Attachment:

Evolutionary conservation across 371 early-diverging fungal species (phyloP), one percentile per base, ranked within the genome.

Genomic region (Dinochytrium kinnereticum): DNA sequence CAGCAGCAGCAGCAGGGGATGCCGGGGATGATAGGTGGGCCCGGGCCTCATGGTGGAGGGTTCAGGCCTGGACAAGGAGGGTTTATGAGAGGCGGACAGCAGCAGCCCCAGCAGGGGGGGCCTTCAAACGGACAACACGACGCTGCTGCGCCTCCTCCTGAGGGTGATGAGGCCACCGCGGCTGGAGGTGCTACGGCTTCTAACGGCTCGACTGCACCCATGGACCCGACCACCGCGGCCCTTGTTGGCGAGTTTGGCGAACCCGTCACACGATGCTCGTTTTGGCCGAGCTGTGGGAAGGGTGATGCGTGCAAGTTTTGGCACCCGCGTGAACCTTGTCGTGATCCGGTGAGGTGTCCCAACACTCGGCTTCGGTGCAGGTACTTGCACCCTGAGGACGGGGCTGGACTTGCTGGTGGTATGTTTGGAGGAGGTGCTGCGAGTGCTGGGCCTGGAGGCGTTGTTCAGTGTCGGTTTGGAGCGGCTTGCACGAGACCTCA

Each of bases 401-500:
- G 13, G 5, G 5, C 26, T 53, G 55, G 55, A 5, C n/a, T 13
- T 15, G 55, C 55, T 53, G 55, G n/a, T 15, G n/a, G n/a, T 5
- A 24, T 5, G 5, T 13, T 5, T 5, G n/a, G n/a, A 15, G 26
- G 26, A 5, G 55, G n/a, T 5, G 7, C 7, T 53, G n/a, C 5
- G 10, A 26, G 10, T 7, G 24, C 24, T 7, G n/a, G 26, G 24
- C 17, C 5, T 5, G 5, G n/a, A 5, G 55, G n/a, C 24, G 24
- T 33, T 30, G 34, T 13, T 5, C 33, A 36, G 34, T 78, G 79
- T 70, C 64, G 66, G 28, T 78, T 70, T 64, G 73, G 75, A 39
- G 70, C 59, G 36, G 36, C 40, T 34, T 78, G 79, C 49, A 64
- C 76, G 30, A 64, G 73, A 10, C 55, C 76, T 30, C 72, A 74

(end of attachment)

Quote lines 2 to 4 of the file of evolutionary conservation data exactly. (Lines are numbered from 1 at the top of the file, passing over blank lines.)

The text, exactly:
Genomic region (Dinochytrium kinnereticum): DNA sequence CAGCAGCAGCAGCAGGGGATGCCGGGGATGATAGGTGGGCCCGGGCCTCATGGTGGAGGGTTCAGGCCTGGACAAGGAGGGTTTATGAGAGGCGGACAGCAGCAGCCCCAGCAGGGGGGGCCTTCAAACGGACAACACGACGCTGCTGCGCCTCCTCCTGAGGGTGATGAGGCCACCGCGGCTGGAGGTGCTACGGCTTCTAACGGCTCGACTGCACCCATGGACCCGACCACCGCGGCCCTTGTTGGCGAGTTTGGCGAACCCGTCACACGATGCTCGTTTTGGCCGAGCTGTGGGAAGGGTGATGCGTGCAAGTTTTGGCACCCGCGTGAACCTTGTCGTGATCCGGTGAGGTGTCCCAACACTCGGCTTCGGTGCAGGTACTTGCACCCTGAGGACGGGGCTGGACTTGCTGGTGGTATGTTTGGAGGAGGTGCTGCGAGTGCTGGGCCTGGAGGCGTTGTTCAGTGTCGGTTTGGAGCGGCTTGCACGAGACCTCA

Each of bases 401-500:
- G 13, G 5, G 5, C 26, T 53, G 55, G 55, A 5, C n/a, T 13